The facts are clear. The war was sold as necessary because Saddam had WMDs. He didn't and Iraq is in worse shape today than it was before the invasion. The war was sold as low cost because it would be paid with Iraqi oil. But that never happened. While Iraq's oil production has began to recover the proceeds are not going to the US Treasury and the American taxpayer is still paying to rebuild Iraqi infrastructure.

The war was based on a lie. The Republican party will pay for that lie, particularly if an idiot like Perry, Bachman, Gingrich, or Santorum gets elected as president.

 
At 12/27/2011 9:46 AM, Blogger VangelV said...

Really vangeIV, you can't figure out how to use links?!?!

Crime did not go up after Prohibition. The murder rate fell after Prohibition was repealed. Corruption declined as mobsters had no need to buy off cops. There were health benefits as drinkers stopped going blind and dying because toxic wood alcohol made its way into the product stream. Etc. Etc. Etc.

 
At 12/27/2011 10:10 AM, Blogger VangelV said...

It's not surprising that someone who embraces a degenerate moral equivalence between murderous tyrannies and free societies is unable to discern reason in any argument.

No. I can see when so-called free societies kill innocents it is wrong even though its leading representatives do not.

And when every aspect of your life is regulated and you can be put in jail without having the right to face your accusers in front of a judge and jury you are not free. As I have argued elsewhere, when you can be fined and put in jail for having a toilet tank that uses 'too much' water you are not living in a free society. When you can't smoke inside your own business, home, or vehicle you do not live in a free society.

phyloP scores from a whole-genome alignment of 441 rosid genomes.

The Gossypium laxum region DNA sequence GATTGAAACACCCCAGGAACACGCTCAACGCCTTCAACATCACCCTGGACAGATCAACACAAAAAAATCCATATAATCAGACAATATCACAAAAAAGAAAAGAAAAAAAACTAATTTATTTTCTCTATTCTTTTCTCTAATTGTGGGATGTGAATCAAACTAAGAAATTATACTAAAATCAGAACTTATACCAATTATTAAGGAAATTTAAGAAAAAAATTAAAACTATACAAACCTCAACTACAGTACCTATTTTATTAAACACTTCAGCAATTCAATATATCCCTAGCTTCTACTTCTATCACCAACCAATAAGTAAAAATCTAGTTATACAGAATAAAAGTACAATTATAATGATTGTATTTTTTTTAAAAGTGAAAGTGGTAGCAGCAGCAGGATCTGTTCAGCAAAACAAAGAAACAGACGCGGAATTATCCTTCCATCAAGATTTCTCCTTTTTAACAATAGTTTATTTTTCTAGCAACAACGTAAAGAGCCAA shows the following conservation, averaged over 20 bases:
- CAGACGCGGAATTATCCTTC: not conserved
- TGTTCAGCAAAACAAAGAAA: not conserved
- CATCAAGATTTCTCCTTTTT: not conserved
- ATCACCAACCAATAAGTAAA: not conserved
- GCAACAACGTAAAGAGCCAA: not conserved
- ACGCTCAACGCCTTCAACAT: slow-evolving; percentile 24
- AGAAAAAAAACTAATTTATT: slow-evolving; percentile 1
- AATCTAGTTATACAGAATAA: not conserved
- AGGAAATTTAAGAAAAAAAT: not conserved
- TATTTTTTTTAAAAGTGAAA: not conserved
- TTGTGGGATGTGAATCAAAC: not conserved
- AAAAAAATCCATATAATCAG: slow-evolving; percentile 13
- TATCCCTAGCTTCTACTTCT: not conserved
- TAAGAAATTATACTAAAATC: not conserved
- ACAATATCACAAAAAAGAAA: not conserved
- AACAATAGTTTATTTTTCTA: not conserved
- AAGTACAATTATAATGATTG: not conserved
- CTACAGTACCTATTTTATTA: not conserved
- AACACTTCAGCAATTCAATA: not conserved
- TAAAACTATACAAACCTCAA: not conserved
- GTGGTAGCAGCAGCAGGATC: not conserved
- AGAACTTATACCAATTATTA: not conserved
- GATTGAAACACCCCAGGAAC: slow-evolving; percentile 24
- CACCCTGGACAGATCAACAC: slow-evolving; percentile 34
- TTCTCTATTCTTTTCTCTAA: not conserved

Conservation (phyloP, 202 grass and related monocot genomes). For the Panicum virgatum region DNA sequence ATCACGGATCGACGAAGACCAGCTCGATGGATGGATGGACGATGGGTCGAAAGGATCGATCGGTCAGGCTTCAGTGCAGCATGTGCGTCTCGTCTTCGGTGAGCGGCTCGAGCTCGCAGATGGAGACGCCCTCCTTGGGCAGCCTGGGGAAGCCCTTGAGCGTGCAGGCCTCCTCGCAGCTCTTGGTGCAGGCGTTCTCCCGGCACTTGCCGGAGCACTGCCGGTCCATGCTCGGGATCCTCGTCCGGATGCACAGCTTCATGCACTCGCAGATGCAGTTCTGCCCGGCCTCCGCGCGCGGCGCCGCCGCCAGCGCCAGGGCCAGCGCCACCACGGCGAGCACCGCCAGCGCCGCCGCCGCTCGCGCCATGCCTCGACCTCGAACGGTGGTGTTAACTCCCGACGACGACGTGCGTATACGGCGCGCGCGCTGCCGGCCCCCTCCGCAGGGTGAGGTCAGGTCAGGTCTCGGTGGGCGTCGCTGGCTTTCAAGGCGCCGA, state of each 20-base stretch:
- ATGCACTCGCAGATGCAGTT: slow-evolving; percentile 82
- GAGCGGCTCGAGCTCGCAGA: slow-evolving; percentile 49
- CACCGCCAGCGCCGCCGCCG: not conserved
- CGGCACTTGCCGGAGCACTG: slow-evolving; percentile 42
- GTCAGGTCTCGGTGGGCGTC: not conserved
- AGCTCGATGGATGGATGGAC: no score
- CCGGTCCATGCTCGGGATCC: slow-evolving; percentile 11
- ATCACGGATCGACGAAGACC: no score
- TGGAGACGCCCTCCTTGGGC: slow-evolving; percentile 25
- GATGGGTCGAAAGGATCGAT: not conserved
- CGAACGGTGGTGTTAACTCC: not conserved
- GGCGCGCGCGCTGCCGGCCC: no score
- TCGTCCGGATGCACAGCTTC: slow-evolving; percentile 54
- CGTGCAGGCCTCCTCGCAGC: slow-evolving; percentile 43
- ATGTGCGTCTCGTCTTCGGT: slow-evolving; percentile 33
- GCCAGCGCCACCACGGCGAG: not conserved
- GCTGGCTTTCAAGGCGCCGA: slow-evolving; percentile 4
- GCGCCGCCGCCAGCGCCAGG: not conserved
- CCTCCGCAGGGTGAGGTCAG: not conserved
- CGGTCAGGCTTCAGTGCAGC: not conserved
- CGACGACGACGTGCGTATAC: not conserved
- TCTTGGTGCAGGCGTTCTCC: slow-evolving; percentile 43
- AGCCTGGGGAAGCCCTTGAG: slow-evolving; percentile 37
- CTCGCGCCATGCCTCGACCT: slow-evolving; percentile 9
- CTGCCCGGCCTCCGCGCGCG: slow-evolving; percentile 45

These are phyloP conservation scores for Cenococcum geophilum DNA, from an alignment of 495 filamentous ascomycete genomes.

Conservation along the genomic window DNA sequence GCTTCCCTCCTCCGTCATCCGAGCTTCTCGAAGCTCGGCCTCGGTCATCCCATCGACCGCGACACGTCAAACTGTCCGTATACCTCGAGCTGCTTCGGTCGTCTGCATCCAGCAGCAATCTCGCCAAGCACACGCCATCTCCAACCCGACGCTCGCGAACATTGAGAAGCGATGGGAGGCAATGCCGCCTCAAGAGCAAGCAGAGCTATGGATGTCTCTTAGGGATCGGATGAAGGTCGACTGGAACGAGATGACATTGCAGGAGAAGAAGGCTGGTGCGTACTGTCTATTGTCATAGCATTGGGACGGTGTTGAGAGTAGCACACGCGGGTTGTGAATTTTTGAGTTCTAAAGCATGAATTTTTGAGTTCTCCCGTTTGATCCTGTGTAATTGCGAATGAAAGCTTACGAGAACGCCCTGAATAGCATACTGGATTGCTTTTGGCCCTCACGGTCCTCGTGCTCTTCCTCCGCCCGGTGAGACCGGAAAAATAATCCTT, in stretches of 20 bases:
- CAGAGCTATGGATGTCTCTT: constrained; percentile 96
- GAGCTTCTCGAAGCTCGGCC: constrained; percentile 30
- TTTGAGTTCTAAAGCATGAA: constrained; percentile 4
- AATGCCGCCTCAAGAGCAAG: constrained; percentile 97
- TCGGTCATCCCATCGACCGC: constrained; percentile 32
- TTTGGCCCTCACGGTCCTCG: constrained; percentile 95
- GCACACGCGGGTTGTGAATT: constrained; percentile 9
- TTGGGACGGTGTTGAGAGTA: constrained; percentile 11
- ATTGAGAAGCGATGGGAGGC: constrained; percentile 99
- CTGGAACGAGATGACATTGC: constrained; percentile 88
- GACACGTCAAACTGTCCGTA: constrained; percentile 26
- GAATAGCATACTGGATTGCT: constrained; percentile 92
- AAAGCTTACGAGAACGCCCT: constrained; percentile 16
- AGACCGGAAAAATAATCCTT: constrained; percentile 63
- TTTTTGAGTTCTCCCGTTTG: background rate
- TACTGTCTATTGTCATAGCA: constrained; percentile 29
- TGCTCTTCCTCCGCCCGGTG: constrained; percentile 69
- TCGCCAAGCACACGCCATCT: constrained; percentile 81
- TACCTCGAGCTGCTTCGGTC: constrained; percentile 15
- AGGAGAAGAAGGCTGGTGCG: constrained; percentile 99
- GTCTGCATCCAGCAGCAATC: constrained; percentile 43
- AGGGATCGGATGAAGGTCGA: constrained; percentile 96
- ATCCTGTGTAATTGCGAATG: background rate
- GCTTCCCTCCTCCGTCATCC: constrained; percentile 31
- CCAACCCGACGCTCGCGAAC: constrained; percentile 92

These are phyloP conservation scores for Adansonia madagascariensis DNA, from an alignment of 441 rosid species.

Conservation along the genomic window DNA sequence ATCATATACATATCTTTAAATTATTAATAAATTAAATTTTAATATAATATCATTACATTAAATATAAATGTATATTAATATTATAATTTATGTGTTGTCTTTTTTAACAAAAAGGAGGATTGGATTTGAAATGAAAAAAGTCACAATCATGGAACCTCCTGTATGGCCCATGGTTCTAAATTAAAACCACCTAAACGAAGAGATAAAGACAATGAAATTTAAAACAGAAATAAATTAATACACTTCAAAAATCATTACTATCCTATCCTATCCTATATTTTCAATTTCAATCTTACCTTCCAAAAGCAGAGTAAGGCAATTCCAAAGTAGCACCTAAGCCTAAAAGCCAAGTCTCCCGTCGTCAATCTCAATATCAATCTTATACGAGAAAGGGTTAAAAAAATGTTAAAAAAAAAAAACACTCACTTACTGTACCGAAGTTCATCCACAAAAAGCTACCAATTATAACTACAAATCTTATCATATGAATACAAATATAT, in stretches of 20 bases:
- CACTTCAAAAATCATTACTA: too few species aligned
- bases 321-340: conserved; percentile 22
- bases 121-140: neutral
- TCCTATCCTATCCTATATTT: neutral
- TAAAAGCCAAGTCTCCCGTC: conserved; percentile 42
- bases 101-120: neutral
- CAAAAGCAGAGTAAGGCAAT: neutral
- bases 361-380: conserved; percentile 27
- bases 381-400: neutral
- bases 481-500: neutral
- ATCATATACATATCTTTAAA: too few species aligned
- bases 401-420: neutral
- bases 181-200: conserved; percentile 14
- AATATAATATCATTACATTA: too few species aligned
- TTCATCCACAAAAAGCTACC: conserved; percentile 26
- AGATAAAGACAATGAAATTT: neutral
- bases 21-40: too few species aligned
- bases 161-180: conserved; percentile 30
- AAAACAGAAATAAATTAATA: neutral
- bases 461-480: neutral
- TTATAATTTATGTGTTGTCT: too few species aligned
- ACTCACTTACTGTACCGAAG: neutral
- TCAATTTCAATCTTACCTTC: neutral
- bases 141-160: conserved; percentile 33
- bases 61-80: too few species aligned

Perhaps, you could dazzle us all with another 20 consecutive posts of unsupported bullshit.

It was not me who made the ridiculous statement that, "For every $1 of taxes collected from the sale of tobacco and alcohol, we incur $9 in state and federal health-care, criminal justice and social-service costs." That came from an opinion piece by known liar and big-government supporter Bill Bennett. There is no valid support for that statement and the WSJ makes it clear that it is made in its Opinion section.

I know that the idiots on the left and right like to pretend that there is no difference between opinion and fact but there is.

Here is a better reference that uses actual data to make the opposite argument. Note that the data shows that making something illegal does not mean that people will stop doing it.

The Califano and Bennett article is a joke. It does not account for the fact that when a smoker or drinker dies earlier Medicare 'saves' the huge costs that is incurred for chronic disease treatment. The authors play exactly the same game that the left does and select politically motivated groups that provide 'studies' to support their flawed claims.

Sorry but you have to do better than an opinion piece.